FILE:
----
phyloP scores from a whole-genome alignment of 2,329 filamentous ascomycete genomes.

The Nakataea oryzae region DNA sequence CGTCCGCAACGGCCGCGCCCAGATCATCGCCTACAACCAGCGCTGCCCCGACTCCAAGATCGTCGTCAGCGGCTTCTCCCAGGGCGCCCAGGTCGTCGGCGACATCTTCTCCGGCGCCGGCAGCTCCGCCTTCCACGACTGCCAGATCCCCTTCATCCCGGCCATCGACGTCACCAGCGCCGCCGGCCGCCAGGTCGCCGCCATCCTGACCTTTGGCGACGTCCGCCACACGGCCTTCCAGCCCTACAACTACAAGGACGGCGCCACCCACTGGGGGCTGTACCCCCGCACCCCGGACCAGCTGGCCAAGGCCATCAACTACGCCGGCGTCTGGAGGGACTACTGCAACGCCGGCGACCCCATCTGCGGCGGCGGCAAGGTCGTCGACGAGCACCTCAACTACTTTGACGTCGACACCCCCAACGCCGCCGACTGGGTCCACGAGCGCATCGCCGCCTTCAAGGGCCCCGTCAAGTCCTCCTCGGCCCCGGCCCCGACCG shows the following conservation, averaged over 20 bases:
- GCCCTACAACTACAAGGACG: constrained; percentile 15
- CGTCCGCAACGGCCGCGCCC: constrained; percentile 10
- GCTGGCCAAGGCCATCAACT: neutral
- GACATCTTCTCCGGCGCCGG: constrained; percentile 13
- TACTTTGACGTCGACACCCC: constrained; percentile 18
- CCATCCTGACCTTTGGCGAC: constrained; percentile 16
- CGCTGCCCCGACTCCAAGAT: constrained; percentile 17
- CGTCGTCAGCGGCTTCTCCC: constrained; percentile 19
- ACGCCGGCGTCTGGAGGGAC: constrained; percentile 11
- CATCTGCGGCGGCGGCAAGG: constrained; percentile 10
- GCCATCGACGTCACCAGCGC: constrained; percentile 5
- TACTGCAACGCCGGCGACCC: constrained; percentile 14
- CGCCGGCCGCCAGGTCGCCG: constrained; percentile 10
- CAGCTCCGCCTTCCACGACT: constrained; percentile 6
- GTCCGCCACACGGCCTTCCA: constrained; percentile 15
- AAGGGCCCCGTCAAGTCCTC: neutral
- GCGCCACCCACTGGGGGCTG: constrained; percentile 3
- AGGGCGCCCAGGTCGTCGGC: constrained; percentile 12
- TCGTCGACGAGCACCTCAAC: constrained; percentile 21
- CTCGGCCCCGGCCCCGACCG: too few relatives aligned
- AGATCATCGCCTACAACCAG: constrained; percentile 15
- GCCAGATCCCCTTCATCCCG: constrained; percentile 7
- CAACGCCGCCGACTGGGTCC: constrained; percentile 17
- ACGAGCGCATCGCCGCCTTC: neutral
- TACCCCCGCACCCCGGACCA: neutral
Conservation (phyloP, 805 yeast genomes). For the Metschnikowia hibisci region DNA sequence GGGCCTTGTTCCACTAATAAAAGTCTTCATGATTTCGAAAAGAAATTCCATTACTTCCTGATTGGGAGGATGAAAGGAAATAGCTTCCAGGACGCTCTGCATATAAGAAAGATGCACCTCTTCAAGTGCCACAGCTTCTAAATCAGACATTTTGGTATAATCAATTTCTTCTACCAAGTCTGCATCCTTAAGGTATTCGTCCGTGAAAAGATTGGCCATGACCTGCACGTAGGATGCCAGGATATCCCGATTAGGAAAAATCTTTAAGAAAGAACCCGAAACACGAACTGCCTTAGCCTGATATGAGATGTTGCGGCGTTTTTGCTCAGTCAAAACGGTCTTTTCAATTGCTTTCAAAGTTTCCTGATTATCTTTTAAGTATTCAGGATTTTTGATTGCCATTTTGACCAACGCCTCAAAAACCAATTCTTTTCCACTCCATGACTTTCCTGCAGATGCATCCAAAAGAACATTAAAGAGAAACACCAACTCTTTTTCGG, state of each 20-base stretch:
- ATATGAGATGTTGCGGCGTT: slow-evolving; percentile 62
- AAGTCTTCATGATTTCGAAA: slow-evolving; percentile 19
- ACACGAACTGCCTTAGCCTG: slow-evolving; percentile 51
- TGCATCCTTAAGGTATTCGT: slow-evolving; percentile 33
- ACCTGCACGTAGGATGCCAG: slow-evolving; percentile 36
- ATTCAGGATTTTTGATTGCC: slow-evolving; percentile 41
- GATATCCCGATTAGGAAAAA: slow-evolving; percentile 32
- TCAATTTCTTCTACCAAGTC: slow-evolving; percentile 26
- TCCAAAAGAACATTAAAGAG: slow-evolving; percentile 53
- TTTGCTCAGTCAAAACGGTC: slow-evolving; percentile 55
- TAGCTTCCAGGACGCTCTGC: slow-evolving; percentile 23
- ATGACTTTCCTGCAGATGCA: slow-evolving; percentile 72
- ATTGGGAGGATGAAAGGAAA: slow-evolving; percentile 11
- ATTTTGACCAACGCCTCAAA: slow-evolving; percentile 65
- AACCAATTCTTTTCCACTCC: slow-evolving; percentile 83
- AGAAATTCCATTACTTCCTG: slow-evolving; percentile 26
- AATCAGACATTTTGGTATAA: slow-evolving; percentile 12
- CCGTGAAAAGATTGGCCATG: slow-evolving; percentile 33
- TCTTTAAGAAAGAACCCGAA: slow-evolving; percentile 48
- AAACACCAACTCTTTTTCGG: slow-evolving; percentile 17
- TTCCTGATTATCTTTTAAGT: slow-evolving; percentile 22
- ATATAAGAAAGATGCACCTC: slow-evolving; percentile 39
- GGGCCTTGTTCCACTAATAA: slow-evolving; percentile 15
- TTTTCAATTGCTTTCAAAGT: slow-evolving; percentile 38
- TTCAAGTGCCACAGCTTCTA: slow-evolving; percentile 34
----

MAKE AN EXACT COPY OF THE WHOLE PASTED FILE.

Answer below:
phyloP scores from a whole-genome alignment of 2,329 filamentous ascomycete genomes.

The Nakataea oryzae region DNA sequence CGTCCGCAACGGCCGCGCCCAGATCATCGCCTACAACCAGCGCTGCCCCGACTCCAAGATCGTCGTCAGCGGCTTCTCCCAGGGCGCCCAGGTCGTCGGCGACATCTTCTCCGGCGCCGGCAGCTCCGCCTTCCACGACTGCCAGATCCCCTTCATCCCGGCCATCGACGTCACCAGCGCCGCCGGCCGCCAGGTCGCCGCCATCCTGACCTTTGGCGACGTCCGCCACACGGCCTTCCAGCCCTACAACTACAAGGACGGCGCCACCCACTGGGGGCTGTACCCCCGCACCCCGGACCAGCTGGCCAAGGCCATCAACTACGCCGGCGTCTGGAGGGACTACTGCAACGCCGGCGACCCCATCTGCGGCGGCGGCAAGGTCGTCGACGAGCACCTCAACTACTTTGACGTCGACACCCCCAACGCCGCCGACTGGGTCCACGAGCGCATCGCCGCCTTCAAGGGCCCCGTCAAGTCCTCCTCGGCCCCGGCCCCGACCG shows the following conservation, averaged over 20 bases:
- GCCCTACAACTACAAGGACG: constrained; percentile 15
- CGTCCGCAACGGCCGCGCCC: constrained; percentile 10
- GCTGGCCAAGGCCATCAACT: neutral
- GACATCTTCTCCGGCGCCGG: constrained; percentile 13
- TACTTTGACGTCGACACCCC: constrained; percentile 18
- CCATCCTGACCTTTGGCGAC: constrained; percentile 16
- CGCTGCCCCGACTCCAAGAT: constrained; percentile 17
- CGTCGTCAGCGGCTTCTCCC: constrained; percentile 19
- ACGCCGGCGTCTGGAGGGAC: constrained; percentile 11
- CATCTGCGGCGGCGGCAAGG: constrained; percentile 10
- GCCATCGACGTCACCAGCGC: constrained; percentile 5
- TACTGCAACGCCGGCGACCC: constrained; percentile 14
- CGCCGGCCGCCAGGTCGCCG: constrained; percentile 10
- CAGCTCCGCCTTCCACGACT: constrained; percentile 6
- GTCCGCCACACGGCCTTCCA: constrained; percentile 15
- AAGGGCCCCGTCAAGTCCTC: neutral
- GCGCCACCCACTGGGGGCTG: constrained; percentile 3
- AGGGCGCCCAGGTCGTCGGC: constrained; percentile 12
- TCGTCGACGAGCACCTCAAC: constrained; percentile 21
- CTCGGCCCCGGCCCCGACCG: too few relatives aligned
- AGATCATCGCCTACAACCAG: constrained; percentile 15
- GCCAGATCCCCTTCATCCCG: constrained; percentile 7
- CAACGCCGCCGACTGGGTCC: constrained; percentile 17
- ACGAGCGCATCGCCGCCTTC: neutral
- TACCCCCGCACCCCGGACCA: neutral
Conservation (phyloP, 805 yeast genomes). For the Metschnikowia hibisci region DNA sequence GGGCCTTGTTCCACTAATAAAAGTCTTCATGATTTCGAAAAGAAATTCCATTACTTCCTGATTGGGAGGATGAAAGGAAATAGCTTCCAGGACGCTCTGCATATAAGAAAGATGCACCTCTTCAAGTGCCACAGCTTCTAAATCAGACATTTTGGTATAATCAATTTCTTCTACCAAGTCTGCATCCTTAAGGTATTCGTCCGTGAAAAGATTGGCCATGACCTGCACGTAGGATGCCAGGATATCCCGATTAGGAAAAATCTTTAAGAAAGAACCCGAAACACGAACTGCCTTAGCCTGATATGAGATGTTGCGGCGTTTTTGCTCAGTCAAAACGGTCTTTTCAATTGCTTTCAAAGTTTCCTGATTATCTTTTAAGTATTCAGGATTTTTGATTGCCATTTTGACCAACGCCTCAAAAACCAATTCTTTTCCACTCCATGACTTTCCTGCAGATGCATCCAAAAGAACATTAAAGAGAAACACCAACTCTTTTTCGG, state of each 20-base stretch:
- ATATGAGATGTTGCGGCGTT: slow-evolving; percentile 62
- AAGTCTTCATGATTTCGAAA: slow-evolving; percentile 19
- ACACGAACTGCCTTAGCCTG: slow-evolving; percentile 51
- TGCATCCTTAAGGTATTCGT: slow-evolving; percentile 33
- ACCTGCACGTAGGATGCCAG: slow-evolving; percentile 36
- ATTCAGGATTTTTGATTGCC: slow-evolving; percentile 41
- GATATCCCGATTAGGAAAAA: slow-evolving; percentile 32
- TCAATTTCTTCTACCAAGTC: slow-evolving; percentile 26
- TCCAAAAGAACATTAAAGAG: slow-evolving; percentile 53
- TTTGCTCAGTCAAAACGGTC: slow-evolving; percentile 55
- TAGCTTCCAGGACGCTCTGC: slow-evolving; percentile 23
- ATGACTTTCCTGCAGATGCA: slow-evolving; percentile 72
- ATTGGGAGGATGAAAGGAAA: slow-evolving; percentile 11
- ATTTTGACCAACGCCTCAAA: slow-evolving; percentile 65
- AACCAATTCTTTTCCACTCC: slow-evolving; percentile 83
- AGAAATTCCATTACTTCCTG: slow-evolving; percentile 26
- AATCAGACATTTTGGTATAA: slow-evolving; percentile 12
- CCGTGAAAAGATTGGCCATG: slow-evolving; percentile 33
- TCTTTAAGAAAGAACCCGAA: slow-evolving; percentile 48
- AAACACCAACTCTTTTTCGG: slow-evolving; percentile 17
- TTCCTGATTATCTTTTAAGT: slow-evolving; percentile 22
- ATATAAGAAAGATGCACCTC: slow-evolving; percentile 39
- GGGCCTTGTTCCACTAATAA: slow-evolving; percentile 15
- TTTTCAATTGCTTTCAAAGT: slow-evolving; percentile 38
- TTCAAGTGCCACAGCTTCTA: slow-evolving; percentile 34